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Were the 2016 Angels actually better than 2015’s? The untold story of run differential

Despite a losing season, they improved their run differential from -14 to -10.

MLB: Los Angeles Angels at Texas Rangers
Yunel Escobar is confused as well.
Jerome Miron-USA TODAY Sports

Run differential has been seen, for the most part, as a reliable indicator of predicting winning percentage. By no means is this stat perfect, as there are always a few outliers every year. Were the Angels one of them, and were they actually better than what their winning percentage says they are?

If you’re not familiar with run differential, that’s ok! It’s the difference in runs scored and runs given up over a full season.

Let’s take a look at this season’s winning percentages and run differential.

Do you see a correlation? Well, a higher run differential means more games won, right?Let’s take put team run differential versus team winning percentage, just to double check.

Any early observations?? Well, that’s ok. This bar graph was surprisingly more difficult to draw an inference from than I anticipated. That’s alright, let’s put this into a line graph instead. This time, I’ll put a linear trend line in, just to see where the Angels were in relative to this projection.

[You might need to zoom in to see this more closely]

Hey, team run differential and winning percentage are related! There are statistical anomalies, but a higher run differential correlates with a higher team winning percentage.

If you can tell by the graph, the Angels had a -10 run differential on the season with a .457 winning percentage. However, the trend line shows the Angels’ record severely underperformed its projection; the trend line shows a little under .500 (let’s call it 81 wins since that is .500), meaning the Angels should have performed 7 wins better than their record says they did.

But this also brings us to another important point: how much run differential is equivalent to one win?

A little digging on the internet led me to find that with every run differential increase of 10 correlates to an increase of 1 win. But this was just an approximation.

Luckily a little more scouring the interwebs churned out something else. The answer is analyzing RPW, or runs/win! There’s this beautiful formula that we use to calculate RPW, actually. This number fluctuates every year, since the ratio of runs scored to innings pitched constantly differs.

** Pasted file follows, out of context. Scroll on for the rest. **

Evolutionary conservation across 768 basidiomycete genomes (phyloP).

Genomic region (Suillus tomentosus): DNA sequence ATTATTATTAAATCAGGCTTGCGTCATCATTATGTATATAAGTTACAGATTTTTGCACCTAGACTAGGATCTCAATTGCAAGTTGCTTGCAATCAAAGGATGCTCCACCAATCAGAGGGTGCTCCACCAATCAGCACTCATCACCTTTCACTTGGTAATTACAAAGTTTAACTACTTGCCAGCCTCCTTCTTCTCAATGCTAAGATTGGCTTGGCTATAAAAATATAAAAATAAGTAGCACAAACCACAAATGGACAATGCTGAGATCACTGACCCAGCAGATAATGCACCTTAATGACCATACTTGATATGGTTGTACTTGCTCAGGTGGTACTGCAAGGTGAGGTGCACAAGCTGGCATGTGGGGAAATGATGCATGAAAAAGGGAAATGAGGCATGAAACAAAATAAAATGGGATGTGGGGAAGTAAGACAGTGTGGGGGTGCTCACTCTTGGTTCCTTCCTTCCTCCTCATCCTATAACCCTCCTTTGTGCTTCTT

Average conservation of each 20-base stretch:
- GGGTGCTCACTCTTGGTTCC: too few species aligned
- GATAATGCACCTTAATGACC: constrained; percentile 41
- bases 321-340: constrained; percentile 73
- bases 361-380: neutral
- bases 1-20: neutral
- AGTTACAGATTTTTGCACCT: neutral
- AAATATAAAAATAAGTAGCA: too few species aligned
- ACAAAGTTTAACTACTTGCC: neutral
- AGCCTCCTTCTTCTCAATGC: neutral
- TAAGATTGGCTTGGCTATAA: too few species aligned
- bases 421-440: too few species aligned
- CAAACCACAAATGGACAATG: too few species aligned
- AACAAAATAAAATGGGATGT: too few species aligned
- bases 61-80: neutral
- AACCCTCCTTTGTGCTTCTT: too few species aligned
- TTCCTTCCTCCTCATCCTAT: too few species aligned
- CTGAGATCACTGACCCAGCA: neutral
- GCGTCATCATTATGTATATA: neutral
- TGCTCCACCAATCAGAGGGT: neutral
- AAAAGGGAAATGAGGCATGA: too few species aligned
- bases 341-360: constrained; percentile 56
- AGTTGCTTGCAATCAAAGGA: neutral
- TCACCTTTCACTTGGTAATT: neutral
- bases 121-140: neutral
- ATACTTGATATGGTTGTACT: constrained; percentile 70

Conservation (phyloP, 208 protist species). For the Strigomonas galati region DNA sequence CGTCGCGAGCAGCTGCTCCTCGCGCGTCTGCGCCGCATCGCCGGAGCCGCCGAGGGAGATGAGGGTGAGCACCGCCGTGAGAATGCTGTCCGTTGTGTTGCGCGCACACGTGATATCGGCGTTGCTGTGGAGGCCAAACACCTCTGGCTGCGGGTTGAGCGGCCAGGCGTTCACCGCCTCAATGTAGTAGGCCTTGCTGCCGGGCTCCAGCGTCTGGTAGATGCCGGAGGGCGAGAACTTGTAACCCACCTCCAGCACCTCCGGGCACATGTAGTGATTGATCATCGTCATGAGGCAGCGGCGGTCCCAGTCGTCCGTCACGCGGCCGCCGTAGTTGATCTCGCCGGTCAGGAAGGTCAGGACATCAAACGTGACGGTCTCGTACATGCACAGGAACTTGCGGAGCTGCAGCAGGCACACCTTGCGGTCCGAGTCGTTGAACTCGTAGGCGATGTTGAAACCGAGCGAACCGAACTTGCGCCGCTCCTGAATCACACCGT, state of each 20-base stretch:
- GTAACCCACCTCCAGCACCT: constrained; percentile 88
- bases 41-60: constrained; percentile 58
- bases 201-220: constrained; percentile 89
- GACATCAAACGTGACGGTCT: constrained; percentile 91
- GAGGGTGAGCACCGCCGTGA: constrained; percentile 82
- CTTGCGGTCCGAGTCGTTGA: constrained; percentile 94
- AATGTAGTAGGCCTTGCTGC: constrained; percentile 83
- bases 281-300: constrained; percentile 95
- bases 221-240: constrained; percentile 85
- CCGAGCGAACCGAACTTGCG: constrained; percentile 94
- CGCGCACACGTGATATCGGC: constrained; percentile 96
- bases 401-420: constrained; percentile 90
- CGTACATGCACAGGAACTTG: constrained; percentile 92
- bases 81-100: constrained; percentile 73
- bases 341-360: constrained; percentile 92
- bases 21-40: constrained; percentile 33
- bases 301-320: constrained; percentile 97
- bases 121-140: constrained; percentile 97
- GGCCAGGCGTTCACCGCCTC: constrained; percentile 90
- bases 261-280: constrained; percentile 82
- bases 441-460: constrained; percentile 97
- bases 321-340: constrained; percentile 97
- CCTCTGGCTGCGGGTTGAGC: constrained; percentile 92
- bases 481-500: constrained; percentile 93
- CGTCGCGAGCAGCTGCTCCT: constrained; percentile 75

RPW = 9*(MLB Runs Scored / MLB Innings Pitched)*1.5 + 3

Thanks to Fangraphs, we know that this season’s run/win was...9.778.

So how do we use this number to calculate what their run differential should have been, not relying solely on the linear trend line of an Excel spreadsheet?

(Team Run Differential/Season RPW) + 81

I add this amount to 81 wins because it shows the pure effect of run differential on the total wins, and therefore the winning percentage. Let’s try it out with the Angels!

(-10/9.778) + 81 = 79.977 wins, which means we underperformed by 6 wins.

Is this stuff fake? What if the Angels just sucked the whole time?

Let’s take a look at the Dodgers, a team that performed near its trend line in the line graph shown earlier.

(+87/9.778) + 81 = 89.897 wins...Well what do you know?? The Dodgers finished at 91 wins. I’ll do another one if you want.

Let’s take the Atlanta Braves. (-130/9.778) + 81 = 67.704...the Braves won 68 games this season. Pretty accurate, eh? I think you get the picture, let’s move on.

I could do this many more times, but the data shows that the Angels were one of the biggest statistical underperformers of run differential in the entire league this year. But why? Were there any specific reasons for this?

Thanks to Baseball Reference, we can see the run differential broken down by game (pictured below); This can help us analyze what went wrong this season.

A few takeaways from this image.

(1) This team was streaky as heck! This is a team that went on multiple five game winning and losing streaks, with the losses being for a longer period of time.

(2) When we won, we won big. When we lost, it was often close (within 3 runs). In watching the games this season, I cannot recall the number of times where the Angels have the lead only to give it up late in the game OR the Angels’ starter pitched badly (gives up 5 runs) and the Angels’ offense keeps it close, only to lose by a close margin in the end — the latter of which occurred consistently throughout the season.

My Conclusion?

It’s hard to tell. I’d venture to guess that the Angels’ poor luck and extreme streakiness would make it difficult to accurately predict their winning percentage through run differential. There are always outliers in every data set, and this year’s Angels look like one of them.